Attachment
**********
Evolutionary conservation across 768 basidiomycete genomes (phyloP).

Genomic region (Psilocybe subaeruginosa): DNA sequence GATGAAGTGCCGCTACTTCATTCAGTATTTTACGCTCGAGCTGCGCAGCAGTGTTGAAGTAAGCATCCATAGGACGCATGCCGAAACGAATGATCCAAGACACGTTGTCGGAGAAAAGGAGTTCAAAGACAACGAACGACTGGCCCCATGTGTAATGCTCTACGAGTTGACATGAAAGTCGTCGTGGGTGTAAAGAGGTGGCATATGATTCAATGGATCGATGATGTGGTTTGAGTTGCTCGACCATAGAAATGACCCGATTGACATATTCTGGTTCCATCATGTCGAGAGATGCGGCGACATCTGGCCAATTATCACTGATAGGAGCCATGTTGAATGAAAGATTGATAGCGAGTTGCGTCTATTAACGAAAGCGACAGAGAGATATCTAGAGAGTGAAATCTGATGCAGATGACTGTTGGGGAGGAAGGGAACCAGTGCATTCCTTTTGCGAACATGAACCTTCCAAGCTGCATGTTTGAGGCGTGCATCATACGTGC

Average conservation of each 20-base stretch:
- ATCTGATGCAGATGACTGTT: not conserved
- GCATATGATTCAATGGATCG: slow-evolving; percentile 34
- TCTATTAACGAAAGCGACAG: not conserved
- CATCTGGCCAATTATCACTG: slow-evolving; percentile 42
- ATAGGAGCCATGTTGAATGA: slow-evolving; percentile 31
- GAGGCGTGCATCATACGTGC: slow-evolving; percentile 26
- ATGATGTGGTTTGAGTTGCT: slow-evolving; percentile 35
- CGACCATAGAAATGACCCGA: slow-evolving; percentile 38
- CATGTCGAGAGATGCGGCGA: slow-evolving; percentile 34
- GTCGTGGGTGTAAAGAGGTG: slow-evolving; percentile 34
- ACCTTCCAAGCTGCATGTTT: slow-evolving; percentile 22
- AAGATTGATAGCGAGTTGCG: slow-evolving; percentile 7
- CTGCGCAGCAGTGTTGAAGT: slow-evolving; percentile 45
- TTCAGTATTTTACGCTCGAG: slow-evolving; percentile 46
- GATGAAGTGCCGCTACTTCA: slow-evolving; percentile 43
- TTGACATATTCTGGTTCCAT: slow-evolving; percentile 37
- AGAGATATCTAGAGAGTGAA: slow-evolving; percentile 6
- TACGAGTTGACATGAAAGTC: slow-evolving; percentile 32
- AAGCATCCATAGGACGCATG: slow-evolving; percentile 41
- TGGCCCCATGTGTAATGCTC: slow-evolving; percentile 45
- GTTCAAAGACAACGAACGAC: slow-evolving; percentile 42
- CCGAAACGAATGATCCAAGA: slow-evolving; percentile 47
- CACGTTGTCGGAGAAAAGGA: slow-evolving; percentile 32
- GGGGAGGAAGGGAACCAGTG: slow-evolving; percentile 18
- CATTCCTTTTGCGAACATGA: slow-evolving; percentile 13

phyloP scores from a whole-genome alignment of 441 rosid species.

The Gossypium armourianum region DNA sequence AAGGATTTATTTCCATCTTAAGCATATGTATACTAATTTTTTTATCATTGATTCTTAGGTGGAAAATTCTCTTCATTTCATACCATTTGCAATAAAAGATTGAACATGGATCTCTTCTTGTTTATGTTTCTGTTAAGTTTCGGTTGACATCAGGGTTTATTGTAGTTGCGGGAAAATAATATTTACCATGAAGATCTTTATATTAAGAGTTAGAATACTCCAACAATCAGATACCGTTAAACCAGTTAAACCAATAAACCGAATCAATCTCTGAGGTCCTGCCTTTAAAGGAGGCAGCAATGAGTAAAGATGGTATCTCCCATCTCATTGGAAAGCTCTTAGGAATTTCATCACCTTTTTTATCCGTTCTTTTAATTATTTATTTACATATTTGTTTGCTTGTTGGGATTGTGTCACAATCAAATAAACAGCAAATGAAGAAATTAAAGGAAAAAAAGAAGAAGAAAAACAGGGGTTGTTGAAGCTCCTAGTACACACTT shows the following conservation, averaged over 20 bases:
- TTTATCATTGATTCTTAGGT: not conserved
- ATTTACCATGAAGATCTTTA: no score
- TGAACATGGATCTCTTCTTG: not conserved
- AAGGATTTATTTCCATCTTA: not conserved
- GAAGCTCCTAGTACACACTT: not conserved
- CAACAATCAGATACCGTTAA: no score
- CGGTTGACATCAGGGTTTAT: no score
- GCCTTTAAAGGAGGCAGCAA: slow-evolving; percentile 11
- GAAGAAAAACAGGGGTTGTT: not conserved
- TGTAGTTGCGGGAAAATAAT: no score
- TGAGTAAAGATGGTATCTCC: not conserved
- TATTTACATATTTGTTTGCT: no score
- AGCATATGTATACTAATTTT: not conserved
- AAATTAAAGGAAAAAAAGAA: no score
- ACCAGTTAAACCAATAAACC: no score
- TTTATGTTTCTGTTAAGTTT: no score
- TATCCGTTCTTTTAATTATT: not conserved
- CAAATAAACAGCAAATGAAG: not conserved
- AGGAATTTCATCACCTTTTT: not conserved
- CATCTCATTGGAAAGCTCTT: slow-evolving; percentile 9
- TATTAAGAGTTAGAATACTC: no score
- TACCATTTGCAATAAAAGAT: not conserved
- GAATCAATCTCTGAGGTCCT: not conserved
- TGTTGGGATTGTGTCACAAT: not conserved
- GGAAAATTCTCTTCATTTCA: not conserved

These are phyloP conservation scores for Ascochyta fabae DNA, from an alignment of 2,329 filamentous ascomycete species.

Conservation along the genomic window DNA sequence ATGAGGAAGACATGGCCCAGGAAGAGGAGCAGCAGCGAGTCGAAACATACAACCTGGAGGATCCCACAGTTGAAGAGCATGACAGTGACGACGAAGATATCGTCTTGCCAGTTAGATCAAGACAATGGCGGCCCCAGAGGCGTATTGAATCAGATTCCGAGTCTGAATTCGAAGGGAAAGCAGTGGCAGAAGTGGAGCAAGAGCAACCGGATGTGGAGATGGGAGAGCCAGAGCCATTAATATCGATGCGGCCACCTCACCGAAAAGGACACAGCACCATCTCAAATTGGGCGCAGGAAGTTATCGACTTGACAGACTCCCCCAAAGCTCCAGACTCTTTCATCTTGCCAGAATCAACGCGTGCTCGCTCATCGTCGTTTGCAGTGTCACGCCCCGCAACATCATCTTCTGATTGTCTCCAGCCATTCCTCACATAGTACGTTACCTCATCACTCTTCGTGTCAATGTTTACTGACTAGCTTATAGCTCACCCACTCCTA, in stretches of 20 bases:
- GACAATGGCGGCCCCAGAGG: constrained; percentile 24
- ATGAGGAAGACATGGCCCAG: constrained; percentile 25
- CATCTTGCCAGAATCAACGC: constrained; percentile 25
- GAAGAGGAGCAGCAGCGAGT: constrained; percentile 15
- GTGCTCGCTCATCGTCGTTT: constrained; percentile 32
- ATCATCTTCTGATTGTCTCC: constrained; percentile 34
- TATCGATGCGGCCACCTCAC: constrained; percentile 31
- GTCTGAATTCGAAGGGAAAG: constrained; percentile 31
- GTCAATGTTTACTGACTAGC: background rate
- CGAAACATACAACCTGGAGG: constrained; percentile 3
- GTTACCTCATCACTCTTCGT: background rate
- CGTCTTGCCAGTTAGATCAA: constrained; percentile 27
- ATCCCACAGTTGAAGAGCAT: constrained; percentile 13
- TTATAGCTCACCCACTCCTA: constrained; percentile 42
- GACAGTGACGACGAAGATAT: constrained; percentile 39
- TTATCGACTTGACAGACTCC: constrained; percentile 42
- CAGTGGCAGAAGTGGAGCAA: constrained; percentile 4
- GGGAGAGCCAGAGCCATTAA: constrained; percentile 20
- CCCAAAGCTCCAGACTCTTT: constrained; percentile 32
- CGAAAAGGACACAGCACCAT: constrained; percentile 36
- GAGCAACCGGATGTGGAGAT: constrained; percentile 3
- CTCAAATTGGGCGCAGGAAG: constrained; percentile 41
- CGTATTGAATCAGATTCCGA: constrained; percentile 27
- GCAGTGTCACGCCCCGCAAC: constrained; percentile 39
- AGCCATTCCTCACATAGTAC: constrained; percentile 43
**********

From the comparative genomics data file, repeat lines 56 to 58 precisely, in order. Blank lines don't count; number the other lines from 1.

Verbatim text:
These are phyloP conservation scores for Ascochyta fabae DNA, from an alignment of 2,329 filamentous ascomycete species.

Conservation along the genomic window DNA sequence ATGAGGAAGACATGGCCCAGGAAGAGGAGCAGCAGCGAGTCGAAACATACAACCTGGAGGATCCCACAGTTGAAGAGCATGACAGTGACGACGAAGATATCGTCTTGCCAGTTAGATCAAGACAATGGCGGCCCCAGAGGCGTATTGAATCAGATTCCGAGTCTGAATTCGAAGGGAAAGCAGTGGCAGAAGTGGAGCAAGAGCAACCGGATGTGGAGATGGGAGAGCCAGAGCCATTAATATCGATGCGGCCACCTCACCGAAAAGGACACAGCACCATCTCAAATTGGGCGCAGGAAGTTATCGACTTGACAGACTCCCCCAAAGCTCCAGACTCTTTCATCTTGCCAGAATCAACGCGTGCTCGCTCATCGTCGTTTGCAGTGTCACGCCCCGCAACATCATCTTCTGATTGTCTCCAGCCATTCCTCACATAGTACGTTACCTCATCACTCTTCGTGTCAATGTTTACTGACTAGCTTATAGCTCACCCACTCCTA, in stretches of 20 bases:
- GACAATGGCGGCCCCAGAGG: constrained; percentile 24